If you’ve a taste for gratuitous, merely space-filling information, a definitive example of the species awaits you in this month’s Food and Wine: It's called “50 Wines You Can Always Trust”.
Simply put, you don’t need the information the article hands you. It’s not only packed full of particulars any typical Food and Wine reader already knows, but it's a dead loss at reassembling that information into a useful guide even for the neophyte. This is because virtually every one of its listed wines is already on the bill of fare of just about every liquor store between Victoria, BC and St. Johns, Nfld. What you need to know is which among the 50 to choose---because that’s the situation actually facing the casual wine-buyer. Studying the article is no more than opening the door to the store---you're really no further forward than you were when you set out.
Two decades ago, a piece like this might have had its place. But the happy result of 25 years of steady improvement in the quality of reasonably-priced wine is that today, in any well-stocked store, virtually everything sold is dependable. It’s what rises above "dependable" that you want to find out more about; what's in the store that can give you a sniff of a more exotic territory.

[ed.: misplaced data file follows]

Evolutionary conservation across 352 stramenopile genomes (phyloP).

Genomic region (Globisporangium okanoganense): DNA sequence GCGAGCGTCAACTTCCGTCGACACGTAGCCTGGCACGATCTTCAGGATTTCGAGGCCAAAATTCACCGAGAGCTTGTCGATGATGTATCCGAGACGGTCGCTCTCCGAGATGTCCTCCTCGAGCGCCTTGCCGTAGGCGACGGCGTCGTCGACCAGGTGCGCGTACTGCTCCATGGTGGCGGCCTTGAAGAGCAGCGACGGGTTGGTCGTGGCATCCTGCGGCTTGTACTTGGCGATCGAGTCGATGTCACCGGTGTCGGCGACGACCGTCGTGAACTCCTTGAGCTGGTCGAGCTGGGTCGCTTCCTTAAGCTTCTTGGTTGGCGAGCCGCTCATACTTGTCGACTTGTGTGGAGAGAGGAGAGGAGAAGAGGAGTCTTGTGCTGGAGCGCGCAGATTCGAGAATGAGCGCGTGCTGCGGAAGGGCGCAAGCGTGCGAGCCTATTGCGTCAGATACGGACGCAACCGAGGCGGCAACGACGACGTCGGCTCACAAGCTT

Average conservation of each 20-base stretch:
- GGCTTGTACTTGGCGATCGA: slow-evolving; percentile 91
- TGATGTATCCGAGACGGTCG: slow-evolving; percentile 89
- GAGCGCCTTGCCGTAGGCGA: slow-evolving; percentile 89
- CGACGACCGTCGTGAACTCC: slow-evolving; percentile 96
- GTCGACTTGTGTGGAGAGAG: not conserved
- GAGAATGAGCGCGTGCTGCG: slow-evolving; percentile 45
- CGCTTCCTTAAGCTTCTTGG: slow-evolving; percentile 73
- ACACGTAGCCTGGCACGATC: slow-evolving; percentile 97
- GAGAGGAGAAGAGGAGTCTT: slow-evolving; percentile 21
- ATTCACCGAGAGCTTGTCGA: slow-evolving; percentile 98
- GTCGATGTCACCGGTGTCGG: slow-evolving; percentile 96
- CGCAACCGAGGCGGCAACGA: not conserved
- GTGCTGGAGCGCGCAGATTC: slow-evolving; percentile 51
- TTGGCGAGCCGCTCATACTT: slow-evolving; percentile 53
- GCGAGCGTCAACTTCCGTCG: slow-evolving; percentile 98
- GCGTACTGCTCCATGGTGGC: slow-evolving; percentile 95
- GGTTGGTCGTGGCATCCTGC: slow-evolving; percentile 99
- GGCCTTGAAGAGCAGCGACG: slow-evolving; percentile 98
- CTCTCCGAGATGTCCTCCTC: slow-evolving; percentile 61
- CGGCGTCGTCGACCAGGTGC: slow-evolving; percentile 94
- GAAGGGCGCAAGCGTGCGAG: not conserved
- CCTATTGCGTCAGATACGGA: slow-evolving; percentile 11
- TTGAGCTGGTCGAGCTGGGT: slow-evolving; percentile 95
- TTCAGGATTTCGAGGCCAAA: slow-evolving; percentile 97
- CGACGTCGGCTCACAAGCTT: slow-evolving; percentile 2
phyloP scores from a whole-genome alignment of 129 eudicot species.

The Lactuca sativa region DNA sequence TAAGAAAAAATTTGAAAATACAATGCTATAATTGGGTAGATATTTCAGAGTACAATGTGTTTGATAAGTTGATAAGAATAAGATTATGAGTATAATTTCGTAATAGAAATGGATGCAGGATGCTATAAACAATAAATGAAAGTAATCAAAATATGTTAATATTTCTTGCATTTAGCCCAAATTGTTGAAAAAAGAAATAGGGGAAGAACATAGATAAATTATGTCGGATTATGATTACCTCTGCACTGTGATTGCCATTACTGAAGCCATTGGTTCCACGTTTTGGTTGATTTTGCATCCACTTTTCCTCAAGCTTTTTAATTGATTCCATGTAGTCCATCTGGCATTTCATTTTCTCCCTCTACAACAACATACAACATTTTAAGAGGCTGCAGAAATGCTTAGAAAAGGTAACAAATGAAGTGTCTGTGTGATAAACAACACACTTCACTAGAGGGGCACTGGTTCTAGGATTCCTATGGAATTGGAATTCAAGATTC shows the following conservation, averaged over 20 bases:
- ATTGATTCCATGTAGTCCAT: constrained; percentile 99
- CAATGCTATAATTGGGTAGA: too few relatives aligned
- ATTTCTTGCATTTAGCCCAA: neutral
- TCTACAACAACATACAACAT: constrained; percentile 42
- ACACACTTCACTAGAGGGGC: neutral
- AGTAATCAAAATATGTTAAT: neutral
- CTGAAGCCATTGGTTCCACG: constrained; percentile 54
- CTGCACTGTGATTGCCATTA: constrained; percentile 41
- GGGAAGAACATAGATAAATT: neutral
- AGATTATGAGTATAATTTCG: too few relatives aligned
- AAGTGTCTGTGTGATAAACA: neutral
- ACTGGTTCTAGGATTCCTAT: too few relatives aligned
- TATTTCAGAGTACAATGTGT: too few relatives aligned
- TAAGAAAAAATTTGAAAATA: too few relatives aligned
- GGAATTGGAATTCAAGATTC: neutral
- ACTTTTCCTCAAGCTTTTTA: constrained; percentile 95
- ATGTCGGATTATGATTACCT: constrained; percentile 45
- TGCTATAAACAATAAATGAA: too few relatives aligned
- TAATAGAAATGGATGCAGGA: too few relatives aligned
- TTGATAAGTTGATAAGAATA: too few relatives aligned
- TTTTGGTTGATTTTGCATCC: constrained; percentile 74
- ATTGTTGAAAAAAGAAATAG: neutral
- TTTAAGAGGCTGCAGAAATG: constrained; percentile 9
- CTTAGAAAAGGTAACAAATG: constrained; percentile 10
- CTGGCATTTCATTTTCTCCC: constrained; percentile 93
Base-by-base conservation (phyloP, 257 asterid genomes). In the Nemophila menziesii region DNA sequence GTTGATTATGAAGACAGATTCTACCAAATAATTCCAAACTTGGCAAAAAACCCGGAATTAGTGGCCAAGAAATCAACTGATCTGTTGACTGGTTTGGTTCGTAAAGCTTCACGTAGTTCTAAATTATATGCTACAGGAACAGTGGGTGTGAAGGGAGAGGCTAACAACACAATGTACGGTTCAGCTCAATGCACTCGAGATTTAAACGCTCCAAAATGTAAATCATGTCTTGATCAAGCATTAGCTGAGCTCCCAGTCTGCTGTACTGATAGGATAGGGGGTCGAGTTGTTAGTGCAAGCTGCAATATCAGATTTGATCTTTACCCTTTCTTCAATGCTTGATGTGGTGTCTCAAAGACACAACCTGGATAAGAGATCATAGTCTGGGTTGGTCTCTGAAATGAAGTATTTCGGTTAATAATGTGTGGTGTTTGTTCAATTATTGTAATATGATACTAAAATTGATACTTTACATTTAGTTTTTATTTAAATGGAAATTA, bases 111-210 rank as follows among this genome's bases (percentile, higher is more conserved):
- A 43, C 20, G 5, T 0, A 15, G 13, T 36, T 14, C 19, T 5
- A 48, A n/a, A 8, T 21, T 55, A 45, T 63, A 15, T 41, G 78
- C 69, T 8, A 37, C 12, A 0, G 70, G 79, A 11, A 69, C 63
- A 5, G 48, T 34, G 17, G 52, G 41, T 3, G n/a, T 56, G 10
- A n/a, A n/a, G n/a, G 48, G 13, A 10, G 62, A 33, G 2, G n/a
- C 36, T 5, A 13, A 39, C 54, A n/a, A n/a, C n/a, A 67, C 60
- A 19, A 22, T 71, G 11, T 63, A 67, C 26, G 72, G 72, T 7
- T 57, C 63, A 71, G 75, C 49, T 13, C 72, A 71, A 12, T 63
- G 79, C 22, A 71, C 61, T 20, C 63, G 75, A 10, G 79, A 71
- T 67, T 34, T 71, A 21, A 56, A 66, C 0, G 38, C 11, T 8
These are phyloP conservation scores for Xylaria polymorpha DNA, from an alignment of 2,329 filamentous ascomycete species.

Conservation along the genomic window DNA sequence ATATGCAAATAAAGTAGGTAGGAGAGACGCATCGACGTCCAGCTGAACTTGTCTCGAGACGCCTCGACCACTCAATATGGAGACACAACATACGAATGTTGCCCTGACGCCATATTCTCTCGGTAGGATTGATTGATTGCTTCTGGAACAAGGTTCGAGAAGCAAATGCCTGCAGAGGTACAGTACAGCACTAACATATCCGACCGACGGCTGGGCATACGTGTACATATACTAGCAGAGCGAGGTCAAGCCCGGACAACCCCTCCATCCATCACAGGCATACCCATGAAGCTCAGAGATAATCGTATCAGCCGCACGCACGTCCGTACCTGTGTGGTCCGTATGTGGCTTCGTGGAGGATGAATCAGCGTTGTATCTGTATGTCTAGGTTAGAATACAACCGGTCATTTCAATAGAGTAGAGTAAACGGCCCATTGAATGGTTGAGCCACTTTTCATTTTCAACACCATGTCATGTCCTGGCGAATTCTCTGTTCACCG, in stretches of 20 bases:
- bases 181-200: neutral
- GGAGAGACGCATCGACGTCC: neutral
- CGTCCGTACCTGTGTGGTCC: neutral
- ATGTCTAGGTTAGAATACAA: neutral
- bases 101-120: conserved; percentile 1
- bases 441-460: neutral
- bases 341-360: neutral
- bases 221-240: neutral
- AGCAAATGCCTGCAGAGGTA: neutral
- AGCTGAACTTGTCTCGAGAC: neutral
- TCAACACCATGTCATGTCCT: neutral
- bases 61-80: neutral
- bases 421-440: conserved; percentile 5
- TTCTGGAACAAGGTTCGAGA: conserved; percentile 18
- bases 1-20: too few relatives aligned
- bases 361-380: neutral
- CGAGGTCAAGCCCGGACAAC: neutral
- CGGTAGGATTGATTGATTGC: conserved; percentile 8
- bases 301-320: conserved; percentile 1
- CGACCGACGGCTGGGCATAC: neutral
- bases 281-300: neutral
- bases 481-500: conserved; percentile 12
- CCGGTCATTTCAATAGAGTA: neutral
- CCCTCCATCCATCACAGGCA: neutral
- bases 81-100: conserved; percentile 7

Ultimately, what's most galling about “50 Wines You Can Always Trust” is how at its heart it caters to the fearful rather than adventurous wine wayfarer. Think about it: You only really need advice when you're exploring new territory and pushing personal boundaries forward---but this article is more like a guide on how to successfully stay home and watch TV. The Food and Wine piece I want to see is "50 Wines to Take a Chance on." Then we'll all learn something worthwhile.